Communication Skills

A Ranting Hub for Improving Communication Skills


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8 Steps to More Concise Writing

You know you must streamline your writing, but the devil’s in the details. Here are some specifics about what to look for:

1. Remove Redundancy

Avoid double-teaming terms like “a period of one week,” “end result,” “free gift,” and “personal opinion.” Watch for phrases that echo the quality in question: “oval in shape,” “larger in size,” “shorter in duration,” and the like. Omit redundant words that are already implied as part of an abbreviated term, such as machine in “ATM machine.”

2. Reduce Phrases to Words

Replace a descriptive phrase following a noun with a one-word adjective that precedes the noun: “People who experienced at traveling know better than to label their luggage,” for example, can be revised to “Experienced travelers know better than to label their luggage.

A modifying phrase, similarly, can be reduced to a simple adverb: “Sympathizing with her concerns, he nodded in response to her complaint,” for instance, is more concisely expressed as “He nodded sympathetically in response to her complaint.”

Delete extraneous phrases such as “which is” and “who were,” as shown here: “We drove down Lombard Street, which is considered the crookedest street in the world” is easily simplified to “We drove down Lombard Street, considered the crookedest street in the world.”

3. Omit Gratuitous Intensifiers and Qualifiers

Use adverbs that intensify or qualify in moderation: “They had an extremely unpleasant experience” isn’t accurate unless a subsequent explanation justifies the intensifier extremely, and “I was somewhat taken aback” isn’t necessarily an improvement on “I was taken aback.”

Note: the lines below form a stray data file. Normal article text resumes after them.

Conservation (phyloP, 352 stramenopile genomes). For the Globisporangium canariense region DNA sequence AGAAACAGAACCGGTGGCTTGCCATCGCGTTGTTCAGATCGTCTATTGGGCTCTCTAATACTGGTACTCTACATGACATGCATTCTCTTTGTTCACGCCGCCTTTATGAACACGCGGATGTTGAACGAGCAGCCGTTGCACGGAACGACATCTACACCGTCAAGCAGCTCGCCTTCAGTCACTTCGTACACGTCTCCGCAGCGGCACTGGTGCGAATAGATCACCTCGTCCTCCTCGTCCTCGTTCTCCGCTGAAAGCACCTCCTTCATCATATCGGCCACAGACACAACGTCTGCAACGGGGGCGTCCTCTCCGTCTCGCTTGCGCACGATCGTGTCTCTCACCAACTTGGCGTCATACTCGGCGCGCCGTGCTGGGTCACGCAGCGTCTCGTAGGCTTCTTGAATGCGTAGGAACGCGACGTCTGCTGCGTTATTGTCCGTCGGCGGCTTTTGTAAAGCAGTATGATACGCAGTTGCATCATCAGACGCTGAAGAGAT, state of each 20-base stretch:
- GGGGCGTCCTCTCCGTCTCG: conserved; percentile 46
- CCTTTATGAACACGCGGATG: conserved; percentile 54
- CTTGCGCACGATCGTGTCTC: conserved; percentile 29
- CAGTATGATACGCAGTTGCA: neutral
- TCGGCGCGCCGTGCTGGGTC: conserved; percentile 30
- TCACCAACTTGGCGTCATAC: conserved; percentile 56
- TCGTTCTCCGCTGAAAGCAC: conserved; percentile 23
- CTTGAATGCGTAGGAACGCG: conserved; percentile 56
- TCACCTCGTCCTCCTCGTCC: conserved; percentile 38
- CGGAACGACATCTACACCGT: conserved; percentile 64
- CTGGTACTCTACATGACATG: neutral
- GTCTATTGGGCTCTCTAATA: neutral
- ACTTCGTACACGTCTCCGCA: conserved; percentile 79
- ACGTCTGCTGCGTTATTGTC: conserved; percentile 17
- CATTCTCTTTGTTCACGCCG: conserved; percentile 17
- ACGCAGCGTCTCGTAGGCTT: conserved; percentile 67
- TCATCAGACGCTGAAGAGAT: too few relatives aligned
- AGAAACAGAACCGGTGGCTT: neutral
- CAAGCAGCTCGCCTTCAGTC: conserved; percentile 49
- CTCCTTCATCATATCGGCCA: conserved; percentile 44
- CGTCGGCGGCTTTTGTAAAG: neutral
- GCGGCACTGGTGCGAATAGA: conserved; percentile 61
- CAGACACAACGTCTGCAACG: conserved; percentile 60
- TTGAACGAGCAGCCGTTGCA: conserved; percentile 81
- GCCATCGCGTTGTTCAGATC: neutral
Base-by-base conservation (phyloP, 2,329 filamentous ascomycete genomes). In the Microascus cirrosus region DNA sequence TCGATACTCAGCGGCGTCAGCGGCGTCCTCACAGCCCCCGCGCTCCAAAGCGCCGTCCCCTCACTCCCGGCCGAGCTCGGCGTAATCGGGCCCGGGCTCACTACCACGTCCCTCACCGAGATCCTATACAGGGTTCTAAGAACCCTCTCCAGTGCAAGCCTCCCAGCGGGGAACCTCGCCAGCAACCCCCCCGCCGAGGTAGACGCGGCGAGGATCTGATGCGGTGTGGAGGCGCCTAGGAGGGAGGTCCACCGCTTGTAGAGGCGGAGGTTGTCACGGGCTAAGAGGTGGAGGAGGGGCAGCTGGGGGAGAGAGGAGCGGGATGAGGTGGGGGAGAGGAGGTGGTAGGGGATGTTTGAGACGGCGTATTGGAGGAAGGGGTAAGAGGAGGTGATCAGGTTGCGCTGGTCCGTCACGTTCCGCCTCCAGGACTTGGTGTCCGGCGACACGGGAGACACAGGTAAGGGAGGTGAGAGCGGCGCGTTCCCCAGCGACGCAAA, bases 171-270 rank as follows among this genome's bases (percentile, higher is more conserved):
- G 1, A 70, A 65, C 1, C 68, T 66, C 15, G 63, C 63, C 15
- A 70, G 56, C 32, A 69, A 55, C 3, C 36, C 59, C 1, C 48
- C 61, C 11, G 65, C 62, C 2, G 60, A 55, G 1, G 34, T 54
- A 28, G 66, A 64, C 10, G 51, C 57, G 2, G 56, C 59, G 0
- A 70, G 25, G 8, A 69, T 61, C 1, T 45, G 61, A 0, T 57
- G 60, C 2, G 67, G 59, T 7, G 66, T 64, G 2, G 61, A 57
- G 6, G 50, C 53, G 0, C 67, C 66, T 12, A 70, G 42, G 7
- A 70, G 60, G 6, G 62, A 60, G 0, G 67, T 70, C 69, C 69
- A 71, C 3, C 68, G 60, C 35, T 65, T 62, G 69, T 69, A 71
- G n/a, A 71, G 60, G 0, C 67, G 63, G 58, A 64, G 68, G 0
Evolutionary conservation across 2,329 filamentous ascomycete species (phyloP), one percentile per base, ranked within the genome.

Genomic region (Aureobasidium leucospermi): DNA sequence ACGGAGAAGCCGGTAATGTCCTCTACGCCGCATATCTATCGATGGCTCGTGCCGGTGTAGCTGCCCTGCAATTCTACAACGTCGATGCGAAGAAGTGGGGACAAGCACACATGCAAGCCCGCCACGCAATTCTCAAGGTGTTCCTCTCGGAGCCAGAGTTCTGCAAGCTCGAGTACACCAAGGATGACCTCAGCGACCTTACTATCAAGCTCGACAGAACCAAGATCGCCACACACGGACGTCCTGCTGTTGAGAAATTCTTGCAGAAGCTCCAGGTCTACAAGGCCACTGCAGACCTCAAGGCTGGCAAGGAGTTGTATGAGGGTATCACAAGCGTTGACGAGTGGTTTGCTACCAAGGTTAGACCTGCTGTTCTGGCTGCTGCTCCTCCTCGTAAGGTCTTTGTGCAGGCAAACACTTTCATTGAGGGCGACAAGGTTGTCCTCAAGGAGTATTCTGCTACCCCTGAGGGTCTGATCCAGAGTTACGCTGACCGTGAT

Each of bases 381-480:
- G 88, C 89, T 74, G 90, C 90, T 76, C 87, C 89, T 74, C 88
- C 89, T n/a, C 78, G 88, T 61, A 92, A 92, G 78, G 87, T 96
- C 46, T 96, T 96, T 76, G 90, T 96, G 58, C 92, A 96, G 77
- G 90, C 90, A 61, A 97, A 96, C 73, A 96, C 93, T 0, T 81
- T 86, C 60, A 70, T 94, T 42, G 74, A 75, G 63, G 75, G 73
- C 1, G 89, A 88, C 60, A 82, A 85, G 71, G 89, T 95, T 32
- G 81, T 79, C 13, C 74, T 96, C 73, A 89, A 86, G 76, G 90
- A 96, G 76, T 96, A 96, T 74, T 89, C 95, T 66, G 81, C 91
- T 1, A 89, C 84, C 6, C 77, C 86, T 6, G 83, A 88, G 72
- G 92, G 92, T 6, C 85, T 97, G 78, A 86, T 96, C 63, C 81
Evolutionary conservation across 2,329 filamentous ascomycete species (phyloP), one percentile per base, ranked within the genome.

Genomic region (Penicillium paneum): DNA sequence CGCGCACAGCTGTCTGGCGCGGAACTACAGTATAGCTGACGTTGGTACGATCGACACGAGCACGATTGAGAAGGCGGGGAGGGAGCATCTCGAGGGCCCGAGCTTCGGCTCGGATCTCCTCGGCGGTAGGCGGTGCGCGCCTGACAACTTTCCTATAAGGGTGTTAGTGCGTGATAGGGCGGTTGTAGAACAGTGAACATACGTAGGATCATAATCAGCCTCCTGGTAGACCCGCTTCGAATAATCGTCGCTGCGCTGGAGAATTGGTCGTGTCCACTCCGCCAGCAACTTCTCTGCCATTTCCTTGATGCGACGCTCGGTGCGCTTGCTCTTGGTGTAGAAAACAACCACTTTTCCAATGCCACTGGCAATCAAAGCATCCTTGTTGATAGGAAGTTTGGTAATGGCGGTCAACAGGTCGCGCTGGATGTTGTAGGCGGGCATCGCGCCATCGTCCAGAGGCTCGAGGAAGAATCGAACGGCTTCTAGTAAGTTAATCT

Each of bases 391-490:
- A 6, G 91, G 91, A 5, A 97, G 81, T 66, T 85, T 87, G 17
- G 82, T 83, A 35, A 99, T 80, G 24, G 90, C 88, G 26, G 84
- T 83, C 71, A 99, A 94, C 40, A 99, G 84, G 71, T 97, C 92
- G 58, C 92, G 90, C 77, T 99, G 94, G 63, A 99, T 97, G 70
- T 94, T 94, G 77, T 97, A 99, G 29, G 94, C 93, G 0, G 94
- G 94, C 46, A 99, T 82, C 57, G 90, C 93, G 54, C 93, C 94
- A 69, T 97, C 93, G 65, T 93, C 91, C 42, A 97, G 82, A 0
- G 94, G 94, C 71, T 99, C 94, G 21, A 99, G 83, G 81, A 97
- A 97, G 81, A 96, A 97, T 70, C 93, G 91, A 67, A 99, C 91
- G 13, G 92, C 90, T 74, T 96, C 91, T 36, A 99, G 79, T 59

4. Expunge Expletives

“There are” or “there is” is a weak way to start a sentence. “There is a telling passage toward the end of the story” lacks the focus of (and the more vivid verb in) the sentence “A telling passage occurs near the end of the essay.”

5. Negate Nominalizations

“The report gave an analysis of the accident” uses a phrase where a single word suffices. (This is known as a nominalization, or smothering a verb.) When you see a “(verb) a/an (noun)” construction, convert the noun into a verb and replace the phrase with it. In this case, “The report analyzed the accident” is the more concise result. As with deletion of expletives, a stronger verb is an additional benefit.

6. Delete Superfluous Phrases

“At the present time,” “for all intents and purposes,” and “in the event that” are just a few of many meaningless phrases that clutter sentences. Trim them to tighten your writing.

7. Avoid Cliches

Likewise, “face the music,” “litmus test,” “tried and true” and other timeworn phrases add nothing to your writing but words; they’re useful only for padding a word count, but instructors and editors (and readers) will notice.

8. Eschew Euphemisms